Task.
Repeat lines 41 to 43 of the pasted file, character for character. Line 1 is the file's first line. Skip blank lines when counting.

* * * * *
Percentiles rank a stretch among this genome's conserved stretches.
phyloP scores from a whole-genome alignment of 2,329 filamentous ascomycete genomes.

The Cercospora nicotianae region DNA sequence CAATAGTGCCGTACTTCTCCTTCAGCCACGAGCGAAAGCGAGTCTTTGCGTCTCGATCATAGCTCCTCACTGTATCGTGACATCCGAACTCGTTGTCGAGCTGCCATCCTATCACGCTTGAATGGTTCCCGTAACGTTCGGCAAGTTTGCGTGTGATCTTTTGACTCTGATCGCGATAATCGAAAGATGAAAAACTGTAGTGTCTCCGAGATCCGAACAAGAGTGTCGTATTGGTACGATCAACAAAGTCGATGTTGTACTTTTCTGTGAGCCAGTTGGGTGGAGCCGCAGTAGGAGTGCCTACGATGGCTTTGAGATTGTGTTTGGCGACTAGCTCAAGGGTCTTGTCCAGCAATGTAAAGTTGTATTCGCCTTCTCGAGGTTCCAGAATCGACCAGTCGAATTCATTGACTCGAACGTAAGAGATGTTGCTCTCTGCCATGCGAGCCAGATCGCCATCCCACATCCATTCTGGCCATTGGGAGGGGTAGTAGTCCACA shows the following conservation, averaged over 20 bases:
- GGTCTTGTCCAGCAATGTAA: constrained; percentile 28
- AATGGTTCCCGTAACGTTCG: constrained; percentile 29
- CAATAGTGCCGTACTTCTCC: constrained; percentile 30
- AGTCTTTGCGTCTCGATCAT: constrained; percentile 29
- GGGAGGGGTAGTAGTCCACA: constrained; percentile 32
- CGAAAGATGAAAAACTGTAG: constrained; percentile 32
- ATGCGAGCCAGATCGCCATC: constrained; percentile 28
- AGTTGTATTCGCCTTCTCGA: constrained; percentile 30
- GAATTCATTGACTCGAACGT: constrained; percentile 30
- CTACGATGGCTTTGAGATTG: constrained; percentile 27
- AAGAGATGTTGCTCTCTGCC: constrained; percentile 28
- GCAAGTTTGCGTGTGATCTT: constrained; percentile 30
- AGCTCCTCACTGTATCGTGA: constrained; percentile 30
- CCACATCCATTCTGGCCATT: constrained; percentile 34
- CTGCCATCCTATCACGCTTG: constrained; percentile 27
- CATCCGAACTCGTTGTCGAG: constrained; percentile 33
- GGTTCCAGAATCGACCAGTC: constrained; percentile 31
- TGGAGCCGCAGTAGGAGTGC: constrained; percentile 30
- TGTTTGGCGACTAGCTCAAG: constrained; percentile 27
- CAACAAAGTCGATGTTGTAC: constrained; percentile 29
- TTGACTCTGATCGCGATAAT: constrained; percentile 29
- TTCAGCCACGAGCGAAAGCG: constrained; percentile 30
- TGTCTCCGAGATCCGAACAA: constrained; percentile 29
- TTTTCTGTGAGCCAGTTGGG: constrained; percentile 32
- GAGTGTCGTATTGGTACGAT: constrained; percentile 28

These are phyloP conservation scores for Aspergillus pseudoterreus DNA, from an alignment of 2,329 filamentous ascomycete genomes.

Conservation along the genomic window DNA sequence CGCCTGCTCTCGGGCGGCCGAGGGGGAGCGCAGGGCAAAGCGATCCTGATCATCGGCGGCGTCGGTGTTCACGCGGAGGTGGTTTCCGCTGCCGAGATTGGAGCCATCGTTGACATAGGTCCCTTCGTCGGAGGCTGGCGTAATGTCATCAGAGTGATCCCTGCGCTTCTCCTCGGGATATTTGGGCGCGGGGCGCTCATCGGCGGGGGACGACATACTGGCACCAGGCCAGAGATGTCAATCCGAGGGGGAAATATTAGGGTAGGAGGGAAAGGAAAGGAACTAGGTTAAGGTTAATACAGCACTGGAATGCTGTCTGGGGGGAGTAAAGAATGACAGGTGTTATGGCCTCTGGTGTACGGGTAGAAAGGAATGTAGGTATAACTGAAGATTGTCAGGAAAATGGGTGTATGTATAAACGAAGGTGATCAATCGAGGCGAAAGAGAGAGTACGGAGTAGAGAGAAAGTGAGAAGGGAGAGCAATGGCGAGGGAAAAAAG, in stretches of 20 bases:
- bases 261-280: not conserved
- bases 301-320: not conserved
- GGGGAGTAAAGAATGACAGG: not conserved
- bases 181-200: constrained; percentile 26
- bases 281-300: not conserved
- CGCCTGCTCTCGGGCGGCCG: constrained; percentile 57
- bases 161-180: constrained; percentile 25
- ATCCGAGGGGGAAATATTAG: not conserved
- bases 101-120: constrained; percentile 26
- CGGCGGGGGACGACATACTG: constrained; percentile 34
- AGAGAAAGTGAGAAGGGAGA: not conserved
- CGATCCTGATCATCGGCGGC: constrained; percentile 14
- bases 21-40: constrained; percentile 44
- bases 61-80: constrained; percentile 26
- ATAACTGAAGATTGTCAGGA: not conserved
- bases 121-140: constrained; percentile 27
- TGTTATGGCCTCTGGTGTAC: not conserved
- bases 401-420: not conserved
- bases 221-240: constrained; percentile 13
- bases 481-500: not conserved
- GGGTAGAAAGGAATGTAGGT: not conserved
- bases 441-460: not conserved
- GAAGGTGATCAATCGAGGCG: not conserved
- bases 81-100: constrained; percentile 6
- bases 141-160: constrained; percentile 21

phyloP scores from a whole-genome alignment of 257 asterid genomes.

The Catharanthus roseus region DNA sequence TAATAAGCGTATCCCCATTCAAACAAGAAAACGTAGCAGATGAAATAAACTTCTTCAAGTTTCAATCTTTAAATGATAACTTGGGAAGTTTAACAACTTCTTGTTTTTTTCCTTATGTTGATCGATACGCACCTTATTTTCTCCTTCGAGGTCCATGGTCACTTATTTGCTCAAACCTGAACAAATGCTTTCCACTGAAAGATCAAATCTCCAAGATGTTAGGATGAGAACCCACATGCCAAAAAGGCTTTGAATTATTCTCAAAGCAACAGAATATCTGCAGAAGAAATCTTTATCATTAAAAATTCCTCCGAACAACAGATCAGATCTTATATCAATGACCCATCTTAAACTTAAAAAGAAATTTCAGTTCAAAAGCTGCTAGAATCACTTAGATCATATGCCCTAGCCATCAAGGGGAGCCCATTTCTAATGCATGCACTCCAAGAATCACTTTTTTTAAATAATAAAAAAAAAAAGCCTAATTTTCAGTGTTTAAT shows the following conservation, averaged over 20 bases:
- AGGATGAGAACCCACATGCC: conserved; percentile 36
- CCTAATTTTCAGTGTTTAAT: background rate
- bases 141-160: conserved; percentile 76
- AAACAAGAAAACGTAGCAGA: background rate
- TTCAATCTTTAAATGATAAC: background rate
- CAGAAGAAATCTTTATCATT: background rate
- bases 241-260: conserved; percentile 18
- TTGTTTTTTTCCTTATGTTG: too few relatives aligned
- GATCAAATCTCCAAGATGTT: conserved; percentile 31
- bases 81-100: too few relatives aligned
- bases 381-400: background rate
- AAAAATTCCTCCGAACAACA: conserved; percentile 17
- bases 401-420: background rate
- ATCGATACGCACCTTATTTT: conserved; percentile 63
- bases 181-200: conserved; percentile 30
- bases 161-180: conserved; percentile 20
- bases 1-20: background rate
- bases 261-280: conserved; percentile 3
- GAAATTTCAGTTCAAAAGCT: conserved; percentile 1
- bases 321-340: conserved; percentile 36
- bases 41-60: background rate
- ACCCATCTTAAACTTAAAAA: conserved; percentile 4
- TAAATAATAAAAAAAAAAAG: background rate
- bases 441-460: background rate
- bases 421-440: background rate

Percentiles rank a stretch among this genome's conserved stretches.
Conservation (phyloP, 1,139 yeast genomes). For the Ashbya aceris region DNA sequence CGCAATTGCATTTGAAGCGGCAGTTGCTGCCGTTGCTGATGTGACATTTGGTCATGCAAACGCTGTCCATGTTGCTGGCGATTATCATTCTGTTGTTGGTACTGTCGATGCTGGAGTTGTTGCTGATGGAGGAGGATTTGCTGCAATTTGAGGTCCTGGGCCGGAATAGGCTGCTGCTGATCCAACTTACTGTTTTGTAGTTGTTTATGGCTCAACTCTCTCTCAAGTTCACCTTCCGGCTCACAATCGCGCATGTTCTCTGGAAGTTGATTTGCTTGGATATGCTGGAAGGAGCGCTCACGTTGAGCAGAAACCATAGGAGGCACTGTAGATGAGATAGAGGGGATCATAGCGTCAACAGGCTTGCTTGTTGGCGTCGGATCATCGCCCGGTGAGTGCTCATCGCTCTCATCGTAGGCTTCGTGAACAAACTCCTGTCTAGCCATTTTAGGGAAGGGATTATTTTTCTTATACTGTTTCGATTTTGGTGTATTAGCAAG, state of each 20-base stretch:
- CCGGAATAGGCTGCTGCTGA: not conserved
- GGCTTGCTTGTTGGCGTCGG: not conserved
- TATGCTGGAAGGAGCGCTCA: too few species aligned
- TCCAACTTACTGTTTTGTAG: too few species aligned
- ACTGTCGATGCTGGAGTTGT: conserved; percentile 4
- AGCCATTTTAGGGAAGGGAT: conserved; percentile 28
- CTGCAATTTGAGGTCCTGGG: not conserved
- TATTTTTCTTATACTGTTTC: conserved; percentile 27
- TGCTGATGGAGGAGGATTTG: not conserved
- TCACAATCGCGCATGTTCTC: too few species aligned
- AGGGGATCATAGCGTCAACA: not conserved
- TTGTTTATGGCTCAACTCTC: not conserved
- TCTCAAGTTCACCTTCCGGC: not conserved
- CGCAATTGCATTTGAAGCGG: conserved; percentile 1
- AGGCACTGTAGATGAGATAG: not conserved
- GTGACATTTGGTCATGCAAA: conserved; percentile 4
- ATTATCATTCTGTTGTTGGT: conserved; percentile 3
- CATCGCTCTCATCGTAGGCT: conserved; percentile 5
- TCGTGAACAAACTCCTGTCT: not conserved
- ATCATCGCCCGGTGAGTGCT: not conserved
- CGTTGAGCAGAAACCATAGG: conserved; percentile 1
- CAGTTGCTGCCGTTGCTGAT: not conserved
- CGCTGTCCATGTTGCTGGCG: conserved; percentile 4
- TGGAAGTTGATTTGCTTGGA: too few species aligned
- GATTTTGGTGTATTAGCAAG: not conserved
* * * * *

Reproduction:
- AGAGAAAGTGAGAAGGGAGA: not conserved
- CGATCCTGATCATCGGCGGC: constrained; percentile 14
- bases 21-40: constrained; percentile 44